A Touch of Time Travel: ‘Don’t Let Go’ Review

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CREDIT: Sundance Institute

Okay, so: Don’t Let Go is about a homicide detective (David Oyelowo) whose brother, sister-in-law, and niece are brutally murdered, and then he starts getting phone calls from his dead niece (Storm Reid), but it seems that she’s still alive, because she’s calling from … THE PAST! Yeah, so I’m hooked.

Det. Oyelowo gets right into it, directing Storm to start doing some covert investigating of her own in the hopes of altering the timeline. Of course then Don’t Let Go bumps up against a common time travel conundrum, i.e., if the past is altered, how will that affect the present, and will anyone remember the original past timeline, and if so, will that make sense? Or will it turn out that any “alterations” were a part of the original timeline all along, with any attempts to make changes proving instead to be a recursive insurance that it will all end up the same way?

Don’t Let Go actually manages to pull off the former in a way that makes enough cinematic sense to get by (and the shifts are rendered visually in satisfyingly disorienting fashion), as the past and present seem to be tethered together on an inflection point. And if we want to, we can say that the phone conversations are the portal that allows for the callers to have memories of multiple timelines. That being said, there are relatively few moments when the timeline is actually altered, and it certainly feels like there could be more. But I wonder if it had been bulkier that way, maybe it would have been too much to keep track of. So I’m mostly satisfied. Alfred Molina plays a reliable authority figure! It’s a fun genre experiment!

I give Don’t Let Go My Agreement to Complete Its Weird Requests.

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This Is a Movie Review: A Wrinkle in Time

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CREDIT: Disney

I certainly enjoyed Ava DuVernay’s spin on A Wrinkle in Time, though I am a little disappointed it does not reach the level of blockbuster classic that I hoped it would. I think much of that has to do with its too-low-calorie mix of epic and low-key. Sure, Meg travels a great interdimensional distance to save her father from a dark entity threatening the entire universe, but she does so over just the course of an afternoon. That relative speed is part of the hook, sure, but it should not feel so speedy. It really would have been beneficial to more deeply explore the effects of tessering on Meg, Calvin, and Charles Wallace.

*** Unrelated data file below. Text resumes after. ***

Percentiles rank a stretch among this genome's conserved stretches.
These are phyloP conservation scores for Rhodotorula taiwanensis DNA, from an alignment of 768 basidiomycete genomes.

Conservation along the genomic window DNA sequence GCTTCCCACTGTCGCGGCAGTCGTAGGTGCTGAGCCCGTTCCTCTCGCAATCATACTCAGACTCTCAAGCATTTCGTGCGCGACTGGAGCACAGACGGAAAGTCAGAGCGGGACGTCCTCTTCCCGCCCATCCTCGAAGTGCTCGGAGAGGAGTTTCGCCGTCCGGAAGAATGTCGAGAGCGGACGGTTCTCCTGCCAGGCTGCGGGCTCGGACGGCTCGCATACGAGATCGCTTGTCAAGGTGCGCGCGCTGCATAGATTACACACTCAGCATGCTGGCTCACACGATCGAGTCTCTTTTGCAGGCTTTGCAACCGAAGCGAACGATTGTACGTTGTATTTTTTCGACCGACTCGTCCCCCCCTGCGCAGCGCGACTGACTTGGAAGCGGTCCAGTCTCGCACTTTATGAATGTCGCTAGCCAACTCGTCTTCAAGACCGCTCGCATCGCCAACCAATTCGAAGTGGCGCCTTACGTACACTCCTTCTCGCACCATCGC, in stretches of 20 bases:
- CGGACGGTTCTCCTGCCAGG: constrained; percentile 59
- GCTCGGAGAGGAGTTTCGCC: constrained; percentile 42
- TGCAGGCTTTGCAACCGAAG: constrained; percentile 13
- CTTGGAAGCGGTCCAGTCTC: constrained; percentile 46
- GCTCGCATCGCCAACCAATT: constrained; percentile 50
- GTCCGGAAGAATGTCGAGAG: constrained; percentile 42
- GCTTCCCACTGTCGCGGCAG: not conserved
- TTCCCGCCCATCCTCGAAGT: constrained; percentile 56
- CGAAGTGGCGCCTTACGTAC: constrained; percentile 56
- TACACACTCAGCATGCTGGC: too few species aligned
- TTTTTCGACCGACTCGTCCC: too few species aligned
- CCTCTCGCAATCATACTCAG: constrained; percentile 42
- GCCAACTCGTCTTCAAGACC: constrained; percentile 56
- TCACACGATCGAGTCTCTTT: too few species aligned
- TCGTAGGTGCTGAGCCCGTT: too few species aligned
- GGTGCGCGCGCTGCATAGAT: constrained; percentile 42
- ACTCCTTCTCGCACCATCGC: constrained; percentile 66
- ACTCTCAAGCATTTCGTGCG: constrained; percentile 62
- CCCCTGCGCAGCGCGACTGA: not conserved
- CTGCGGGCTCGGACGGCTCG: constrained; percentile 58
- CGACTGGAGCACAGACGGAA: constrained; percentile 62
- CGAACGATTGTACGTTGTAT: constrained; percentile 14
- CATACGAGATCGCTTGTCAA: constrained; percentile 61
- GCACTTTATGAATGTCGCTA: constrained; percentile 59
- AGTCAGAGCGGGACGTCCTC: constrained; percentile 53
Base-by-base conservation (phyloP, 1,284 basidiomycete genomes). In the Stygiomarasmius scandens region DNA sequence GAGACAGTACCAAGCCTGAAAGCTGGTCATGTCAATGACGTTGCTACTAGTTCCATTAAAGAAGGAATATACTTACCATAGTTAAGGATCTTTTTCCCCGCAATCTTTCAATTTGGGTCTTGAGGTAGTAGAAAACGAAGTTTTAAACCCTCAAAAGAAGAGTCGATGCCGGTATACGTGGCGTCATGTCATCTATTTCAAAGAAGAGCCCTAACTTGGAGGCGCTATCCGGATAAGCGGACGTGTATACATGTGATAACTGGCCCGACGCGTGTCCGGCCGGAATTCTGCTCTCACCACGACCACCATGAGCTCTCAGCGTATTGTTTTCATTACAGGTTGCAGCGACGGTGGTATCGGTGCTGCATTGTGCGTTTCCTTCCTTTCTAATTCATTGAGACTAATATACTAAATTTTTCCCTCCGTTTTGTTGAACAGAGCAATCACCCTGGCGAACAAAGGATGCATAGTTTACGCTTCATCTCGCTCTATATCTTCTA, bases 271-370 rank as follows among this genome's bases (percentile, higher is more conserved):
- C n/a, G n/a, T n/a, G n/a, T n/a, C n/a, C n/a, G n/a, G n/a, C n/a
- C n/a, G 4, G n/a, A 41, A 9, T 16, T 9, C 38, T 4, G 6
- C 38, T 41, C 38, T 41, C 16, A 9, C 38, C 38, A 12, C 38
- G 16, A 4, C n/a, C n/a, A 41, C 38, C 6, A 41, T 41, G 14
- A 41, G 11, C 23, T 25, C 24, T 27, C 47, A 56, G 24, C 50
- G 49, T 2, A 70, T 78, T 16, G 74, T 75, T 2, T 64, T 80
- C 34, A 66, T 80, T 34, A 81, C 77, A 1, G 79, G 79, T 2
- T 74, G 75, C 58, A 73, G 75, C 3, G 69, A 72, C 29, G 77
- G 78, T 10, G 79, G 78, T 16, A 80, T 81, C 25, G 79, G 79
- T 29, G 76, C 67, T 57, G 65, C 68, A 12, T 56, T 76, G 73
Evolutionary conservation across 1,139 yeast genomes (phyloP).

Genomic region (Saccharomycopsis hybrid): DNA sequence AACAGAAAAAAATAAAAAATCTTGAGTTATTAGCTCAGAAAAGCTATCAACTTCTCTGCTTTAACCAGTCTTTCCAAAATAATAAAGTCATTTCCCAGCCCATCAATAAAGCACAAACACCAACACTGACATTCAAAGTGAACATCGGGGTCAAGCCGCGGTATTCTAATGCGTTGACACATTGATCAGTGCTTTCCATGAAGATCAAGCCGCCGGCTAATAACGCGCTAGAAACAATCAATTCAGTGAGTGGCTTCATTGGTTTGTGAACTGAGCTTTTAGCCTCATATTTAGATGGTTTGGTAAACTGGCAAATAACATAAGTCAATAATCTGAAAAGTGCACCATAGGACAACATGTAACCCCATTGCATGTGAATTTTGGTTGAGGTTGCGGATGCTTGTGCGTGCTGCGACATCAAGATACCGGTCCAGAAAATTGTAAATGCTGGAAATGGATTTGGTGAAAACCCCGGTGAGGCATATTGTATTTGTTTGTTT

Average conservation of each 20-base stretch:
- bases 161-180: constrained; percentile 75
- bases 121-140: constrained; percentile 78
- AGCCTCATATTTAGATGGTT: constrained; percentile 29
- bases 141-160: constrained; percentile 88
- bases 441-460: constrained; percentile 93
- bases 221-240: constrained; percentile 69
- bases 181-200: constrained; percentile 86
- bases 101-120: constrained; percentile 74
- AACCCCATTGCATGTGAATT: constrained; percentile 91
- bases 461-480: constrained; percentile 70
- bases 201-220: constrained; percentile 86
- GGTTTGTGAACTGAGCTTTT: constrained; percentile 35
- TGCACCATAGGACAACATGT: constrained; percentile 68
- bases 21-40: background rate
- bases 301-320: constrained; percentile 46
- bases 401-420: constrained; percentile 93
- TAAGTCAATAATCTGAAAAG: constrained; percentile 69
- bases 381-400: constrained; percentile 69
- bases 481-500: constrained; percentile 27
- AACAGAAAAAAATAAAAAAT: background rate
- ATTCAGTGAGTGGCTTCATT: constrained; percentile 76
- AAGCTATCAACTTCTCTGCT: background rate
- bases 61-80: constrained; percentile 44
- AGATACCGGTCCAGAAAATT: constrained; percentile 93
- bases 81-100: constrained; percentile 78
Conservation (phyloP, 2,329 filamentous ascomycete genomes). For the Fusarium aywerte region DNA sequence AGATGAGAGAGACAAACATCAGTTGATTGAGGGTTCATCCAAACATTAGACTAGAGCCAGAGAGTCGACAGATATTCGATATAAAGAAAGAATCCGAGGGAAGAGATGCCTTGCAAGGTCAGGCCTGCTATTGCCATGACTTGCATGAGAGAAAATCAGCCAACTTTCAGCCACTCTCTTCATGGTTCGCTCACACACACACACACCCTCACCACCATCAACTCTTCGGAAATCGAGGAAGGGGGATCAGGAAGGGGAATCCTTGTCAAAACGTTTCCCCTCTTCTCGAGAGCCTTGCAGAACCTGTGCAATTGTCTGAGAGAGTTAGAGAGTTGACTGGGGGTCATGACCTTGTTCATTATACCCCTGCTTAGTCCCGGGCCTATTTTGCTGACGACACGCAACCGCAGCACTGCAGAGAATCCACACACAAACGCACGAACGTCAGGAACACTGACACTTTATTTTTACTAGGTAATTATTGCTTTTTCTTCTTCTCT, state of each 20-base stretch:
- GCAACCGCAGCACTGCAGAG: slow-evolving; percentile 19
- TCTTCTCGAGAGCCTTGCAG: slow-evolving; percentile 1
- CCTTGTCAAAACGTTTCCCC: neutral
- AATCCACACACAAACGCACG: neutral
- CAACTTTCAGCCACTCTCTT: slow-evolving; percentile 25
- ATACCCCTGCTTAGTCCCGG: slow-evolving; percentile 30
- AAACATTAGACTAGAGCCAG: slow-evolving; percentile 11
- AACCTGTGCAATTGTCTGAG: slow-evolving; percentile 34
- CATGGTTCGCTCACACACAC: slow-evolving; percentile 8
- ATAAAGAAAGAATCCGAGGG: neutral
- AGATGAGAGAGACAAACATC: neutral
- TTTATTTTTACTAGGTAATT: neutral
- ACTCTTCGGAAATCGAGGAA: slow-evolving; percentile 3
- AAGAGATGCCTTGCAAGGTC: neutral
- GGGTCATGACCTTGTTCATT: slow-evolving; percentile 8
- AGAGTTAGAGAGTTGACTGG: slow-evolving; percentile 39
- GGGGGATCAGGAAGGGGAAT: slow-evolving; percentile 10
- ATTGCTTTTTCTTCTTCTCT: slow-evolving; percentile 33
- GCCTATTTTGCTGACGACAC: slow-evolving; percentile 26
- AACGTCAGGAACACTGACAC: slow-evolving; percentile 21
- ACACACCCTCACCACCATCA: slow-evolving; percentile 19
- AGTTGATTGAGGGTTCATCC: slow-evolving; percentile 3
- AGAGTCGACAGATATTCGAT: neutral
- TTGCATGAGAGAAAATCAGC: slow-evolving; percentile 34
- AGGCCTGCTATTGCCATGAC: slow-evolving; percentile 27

There are a lot of wonderful design elements and sufficiently creepy moments, but much of those do not feel terribly specific to what this particular film is trying to say. Perhaps the scariest sequence is the disturbingly harmonious cul-de-sac on Camazotz, but that is not really preying on any unique Murry family fears; the fight at hand is not really one against suburban conformity. As for the supposedly weightless bromides of inspiration and self-confidence, I do not find them terribly off-putting, but they certainly could have benefited from the offbeat verve that Zach Galifianakis naturally taps into as the Happy Medium.

I give A Wrinkle in Time 3 Happy’s out of 5 IT’s.

This Is a Movie Review: Gringo

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CREDIT: Amazon Studios

I give Gringo 3 out of 5 Gorillas: http://newscult.com/movie-review-gringo-finds-humor-redemption-world-gone-mad/